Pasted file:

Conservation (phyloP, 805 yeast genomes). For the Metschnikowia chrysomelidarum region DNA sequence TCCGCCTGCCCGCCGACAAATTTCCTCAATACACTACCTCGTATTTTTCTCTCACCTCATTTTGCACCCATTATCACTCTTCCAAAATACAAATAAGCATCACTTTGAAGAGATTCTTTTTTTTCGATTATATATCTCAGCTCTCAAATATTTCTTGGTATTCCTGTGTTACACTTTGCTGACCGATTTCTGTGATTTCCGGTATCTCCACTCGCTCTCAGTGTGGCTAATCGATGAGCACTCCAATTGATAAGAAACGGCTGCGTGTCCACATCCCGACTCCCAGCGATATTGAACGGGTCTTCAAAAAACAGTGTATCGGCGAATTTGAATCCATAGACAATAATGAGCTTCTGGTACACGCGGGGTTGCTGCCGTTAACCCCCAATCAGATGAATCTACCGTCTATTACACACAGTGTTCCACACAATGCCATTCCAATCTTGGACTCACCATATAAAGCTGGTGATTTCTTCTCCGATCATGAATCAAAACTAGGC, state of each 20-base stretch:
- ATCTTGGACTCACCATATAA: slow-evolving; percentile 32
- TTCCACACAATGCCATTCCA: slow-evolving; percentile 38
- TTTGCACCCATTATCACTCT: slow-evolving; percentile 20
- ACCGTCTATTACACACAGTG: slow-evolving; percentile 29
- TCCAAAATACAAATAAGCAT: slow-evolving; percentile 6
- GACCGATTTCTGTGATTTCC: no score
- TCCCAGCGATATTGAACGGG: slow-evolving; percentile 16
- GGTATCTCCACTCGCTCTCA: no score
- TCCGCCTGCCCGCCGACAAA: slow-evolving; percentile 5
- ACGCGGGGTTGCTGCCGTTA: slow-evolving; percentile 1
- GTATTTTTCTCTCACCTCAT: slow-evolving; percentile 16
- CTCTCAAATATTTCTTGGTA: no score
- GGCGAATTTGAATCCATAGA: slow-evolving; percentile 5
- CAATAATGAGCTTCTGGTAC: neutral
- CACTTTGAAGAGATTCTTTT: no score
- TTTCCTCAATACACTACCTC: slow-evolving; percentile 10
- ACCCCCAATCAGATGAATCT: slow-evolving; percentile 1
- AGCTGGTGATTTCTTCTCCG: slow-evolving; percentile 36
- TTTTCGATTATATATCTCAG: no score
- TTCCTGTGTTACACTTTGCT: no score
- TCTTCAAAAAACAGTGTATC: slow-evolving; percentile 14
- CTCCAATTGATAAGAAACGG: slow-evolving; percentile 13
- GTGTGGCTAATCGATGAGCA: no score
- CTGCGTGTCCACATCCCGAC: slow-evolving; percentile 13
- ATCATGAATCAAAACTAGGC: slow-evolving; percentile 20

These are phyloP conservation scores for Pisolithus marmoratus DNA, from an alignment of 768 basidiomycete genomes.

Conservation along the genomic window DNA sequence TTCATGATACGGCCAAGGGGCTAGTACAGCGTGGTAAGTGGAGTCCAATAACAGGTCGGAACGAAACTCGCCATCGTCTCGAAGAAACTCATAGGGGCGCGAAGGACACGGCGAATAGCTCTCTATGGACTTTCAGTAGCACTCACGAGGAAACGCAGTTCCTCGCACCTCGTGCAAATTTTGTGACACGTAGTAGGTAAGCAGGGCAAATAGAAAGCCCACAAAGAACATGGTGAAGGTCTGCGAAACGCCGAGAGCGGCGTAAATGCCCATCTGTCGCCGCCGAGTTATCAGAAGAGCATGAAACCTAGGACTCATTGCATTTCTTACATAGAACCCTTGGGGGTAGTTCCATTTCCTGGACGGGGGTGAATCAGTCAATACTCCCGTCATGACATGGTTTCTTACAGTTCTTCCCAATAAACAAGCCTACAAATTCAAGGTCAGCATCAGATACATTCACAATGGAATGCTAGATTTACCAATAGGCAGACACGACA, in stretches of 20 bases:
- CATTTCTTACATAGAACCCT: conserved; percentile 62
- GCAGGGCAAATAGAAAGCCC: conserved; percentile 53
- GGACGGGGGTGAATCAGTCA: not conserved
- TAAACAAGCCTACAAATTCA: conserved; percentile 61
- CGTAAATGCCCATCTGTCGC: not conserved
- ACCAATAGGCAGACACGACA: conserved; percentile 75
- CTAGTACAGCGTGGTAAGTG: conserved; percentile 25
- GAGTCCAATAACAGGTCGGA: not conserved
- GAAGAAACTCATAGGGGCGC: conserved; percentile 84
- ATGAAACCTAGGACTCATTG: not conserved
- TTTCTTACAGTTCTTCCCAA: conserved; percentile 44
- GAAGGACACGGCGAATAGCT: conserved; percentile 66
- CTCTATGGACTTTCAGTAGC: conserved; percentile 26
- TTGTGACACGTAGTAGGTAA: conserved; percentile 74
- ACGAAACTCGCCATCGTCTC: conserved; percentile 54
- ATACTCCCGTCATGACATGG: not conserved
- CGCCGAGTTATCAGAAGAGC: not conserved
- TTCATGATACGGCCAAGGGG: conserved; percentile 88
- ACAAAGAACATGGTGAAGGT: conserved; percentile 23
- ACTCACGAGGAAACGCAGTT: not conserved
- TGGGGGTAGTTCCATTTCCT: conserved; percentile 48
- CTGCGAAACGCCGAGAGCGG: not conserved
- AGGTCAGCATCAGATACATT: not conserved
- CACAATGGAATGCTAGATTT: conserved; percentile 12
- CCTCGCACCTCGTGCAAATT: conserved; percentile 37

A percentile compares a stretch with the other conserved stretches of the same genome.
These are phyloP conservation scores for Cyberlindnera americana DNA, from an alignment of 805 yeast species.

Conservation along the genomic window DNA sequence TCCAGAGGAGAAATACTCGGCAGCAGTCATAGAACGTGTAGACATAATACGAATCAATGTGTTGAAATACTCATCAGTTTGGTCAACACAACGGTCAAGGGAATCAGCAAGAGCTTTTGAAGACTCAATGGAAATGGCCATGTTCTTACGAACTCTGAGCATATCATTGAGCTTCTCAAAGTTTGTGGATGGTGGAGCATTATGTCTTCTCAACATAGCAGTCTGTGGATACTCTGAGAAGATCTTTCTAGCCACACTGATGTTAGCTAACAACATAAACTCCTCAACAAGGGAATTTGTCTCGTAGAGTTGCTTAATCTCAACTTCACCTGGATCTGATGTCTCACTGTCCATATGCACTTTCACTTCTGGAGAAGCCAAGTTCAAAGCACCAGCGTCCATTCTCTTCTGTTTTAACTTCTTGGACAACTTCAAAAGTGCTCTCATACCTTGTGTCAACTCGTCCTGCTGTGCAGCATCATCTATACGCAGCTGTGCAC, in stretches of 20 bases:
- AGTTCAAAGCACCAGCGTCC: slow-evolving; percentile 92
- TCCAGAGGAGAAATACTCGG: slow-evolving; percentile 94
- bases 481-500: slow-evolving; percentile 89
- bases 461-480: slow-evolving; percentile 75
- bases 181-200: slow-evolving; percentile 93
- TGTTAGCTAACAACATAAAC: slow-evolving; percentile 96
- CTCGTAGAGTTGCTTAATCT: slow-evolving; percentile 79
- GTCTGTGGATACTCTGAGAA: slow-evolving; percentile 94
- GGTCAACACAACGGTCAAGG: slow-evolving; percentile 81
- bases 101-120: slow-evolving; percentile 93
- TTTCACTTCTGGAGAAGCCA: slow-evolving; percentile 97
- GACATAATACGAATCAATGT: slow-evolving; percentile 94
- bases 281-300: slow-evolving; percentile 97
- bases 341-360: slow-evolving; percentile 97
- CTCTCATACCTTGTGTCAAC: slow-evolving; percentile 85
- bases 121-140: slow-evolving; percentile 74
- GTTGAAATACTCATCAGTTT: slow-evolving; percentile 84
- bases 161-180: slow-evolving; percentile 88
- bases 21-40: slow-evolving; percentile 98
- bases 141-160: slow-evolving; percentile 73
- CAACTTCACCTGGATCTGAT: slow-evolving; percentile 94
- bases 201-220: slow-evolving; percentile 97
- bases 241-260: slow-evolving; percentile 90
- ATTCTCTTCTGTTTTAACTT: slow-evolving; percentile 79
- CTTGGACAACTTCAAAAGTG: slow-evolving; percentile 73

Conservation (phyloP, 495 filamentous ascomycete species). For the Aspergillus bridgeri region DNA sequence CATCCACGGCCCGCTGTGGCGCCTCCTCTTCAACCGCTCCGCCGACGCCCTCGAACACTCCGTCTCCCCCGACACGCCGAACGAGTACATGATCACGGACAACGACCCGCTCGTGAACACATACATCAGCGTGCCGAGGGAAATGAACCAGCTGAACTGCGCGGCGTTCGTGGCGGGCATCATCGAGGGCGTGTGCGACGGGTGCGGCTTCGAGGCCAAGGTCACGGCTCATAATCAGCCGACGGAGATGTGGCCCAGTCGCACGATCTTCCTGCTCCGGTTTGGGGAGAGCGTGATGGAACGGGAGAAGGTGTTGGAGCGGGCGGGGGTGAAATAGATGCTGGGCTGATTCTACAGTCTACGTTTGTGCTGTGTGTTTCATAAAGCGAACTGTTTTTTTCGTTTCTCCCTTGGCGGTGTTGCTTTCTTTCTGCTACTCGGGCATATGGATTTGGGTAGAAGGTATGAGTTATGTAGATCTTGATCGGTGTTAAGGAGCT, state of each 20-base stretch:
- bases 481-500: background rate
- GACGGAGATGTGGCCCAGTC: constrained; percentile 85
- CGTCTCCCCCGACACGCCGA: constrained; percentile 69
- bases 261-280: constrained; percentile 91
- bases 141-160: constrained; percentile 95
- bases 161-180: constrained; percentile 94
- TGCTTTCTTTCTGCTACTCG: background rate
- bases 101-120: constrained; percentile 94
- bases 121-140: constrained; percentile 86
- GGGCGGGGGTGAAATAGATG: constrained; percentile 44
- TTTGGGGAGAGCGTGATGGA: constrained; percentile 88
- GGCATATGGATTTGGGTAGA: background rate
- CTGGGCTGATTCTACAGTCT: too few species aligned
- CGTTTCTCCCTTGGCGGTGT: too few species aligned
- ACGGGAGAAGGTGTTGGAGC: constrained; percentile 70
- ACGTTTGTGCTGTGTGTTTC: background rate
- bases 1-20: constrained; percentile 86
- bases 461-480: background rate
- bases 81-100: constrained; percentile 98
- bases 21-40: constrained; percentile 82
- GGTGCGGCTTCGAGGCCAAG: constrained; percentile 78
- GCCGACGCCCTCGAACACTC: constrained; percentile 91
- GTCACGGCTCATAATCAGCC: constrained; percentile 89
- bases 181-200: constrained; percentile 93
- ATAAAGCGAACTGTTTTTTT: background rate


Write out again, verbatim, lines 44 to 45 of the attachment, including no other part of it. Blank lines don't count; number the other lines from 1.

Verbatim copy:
- ATACTCCCGTCATGACATGG: not conserved
- CGCCGAGTTATCAGAAGAGC: not conserved